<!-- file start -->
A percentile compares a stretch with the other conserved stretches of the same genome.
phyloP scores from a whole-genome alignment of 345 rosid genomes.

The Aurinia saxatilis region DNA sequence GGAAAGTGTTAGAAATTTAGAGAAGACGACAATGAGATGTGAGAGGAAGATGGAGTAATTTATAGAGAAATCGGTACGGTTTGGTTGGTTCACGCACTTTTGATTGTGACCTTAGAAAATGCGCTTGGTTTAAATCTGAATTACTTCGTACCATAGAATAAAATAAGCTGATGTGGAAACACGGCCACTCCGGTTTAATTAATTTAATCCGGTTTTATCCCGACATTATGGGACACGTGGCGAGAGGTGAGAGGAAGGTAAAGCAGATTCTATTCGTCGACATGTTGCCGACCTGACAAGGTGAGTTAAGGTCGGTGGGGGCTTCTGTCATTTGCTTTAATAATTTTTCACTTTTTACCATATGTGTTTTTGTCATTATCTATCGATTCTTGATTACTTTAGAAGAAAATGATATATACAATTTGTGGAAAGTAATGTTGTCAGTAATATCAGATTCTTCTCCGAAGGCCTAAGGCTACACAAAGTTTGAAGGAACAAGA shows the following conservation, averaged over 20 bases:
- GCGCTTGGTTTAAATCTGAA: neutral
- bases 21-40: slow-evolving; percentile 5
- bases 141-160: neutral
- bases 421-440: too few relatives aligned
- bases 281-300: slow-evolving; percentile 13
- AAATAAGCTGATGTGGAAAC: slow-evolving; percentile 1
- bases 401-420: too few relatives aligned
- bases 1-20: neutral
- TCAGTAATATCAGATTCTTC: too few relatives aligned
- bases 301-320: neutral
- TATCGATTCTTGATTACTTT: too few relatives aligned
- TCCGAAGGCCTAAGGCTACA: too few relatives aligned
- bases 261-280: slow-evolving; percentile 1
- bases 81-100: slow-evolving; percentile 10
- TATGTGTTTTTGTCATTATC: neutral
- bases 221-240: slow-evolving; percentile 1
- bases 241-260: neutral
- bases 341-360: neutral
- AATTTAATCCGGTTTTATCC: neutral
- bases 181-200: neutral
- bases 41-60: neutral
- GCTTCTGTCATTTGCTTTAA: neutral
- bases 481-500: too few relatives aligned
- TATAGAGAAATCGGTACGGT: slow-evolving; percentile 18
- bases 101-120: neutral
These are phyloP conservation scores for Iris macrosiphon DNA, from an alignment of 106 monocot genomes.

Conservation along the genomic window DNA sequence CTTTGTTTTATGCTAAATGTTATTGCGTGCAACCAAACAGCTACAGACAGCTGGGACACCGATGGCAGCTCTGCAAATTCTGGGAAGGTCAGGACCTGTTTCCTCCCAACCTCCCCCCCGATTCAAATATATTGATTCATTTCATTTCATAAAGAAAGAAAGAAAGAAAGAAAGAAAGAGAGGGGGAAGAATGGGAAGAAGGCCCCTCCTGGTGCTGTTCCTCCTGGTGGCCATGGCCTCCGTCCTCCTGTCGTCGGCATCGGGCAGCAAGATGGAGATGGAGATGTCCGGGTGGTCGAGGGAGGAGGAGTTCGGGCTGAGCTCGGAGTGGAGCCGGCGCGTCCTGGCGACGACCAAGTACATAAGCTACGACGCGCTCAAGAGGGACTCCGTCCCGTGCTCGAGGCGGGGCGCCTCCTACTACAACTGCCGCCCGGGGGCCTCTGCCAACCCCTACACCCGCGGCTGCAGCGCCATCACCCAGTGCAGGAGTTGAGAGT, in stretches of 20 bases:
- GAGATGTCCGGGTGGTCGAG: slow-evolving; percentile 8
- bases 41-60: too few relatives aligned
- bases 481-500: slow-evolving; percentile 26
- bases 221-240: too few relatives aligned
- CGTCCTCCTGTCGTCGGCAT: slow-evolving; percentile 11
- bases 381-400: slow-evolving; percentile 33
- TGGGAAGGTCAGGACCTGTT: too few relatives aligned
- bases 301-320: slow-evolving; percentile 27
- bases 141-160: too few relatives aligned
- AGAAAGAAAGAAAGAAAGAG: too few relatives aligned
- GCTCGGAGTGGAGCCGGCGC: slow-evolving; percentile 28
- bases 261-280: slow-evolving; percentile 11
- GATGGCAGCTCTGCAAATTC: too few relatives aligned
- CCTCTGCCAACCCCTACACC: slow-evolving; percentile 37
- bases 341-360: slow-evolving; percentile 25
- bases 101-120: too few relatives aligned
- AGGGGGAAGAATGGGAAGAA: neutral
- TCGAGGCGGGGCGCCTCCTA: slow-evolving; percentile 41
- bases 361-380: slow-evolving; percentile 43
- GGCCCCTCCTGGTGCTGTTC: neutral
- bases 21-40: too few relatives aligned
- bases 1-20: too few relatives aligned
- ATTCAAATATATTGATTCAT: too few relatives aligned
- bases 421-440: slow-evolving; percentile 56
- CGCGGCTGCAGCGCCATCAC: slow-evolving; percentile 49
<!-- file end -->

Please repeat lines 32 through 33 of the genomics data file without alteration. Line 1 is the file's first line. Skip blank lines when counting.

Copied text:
- bases 41-60: too few relatives aligned
- bases 481-500: slow-evolving; percentile 26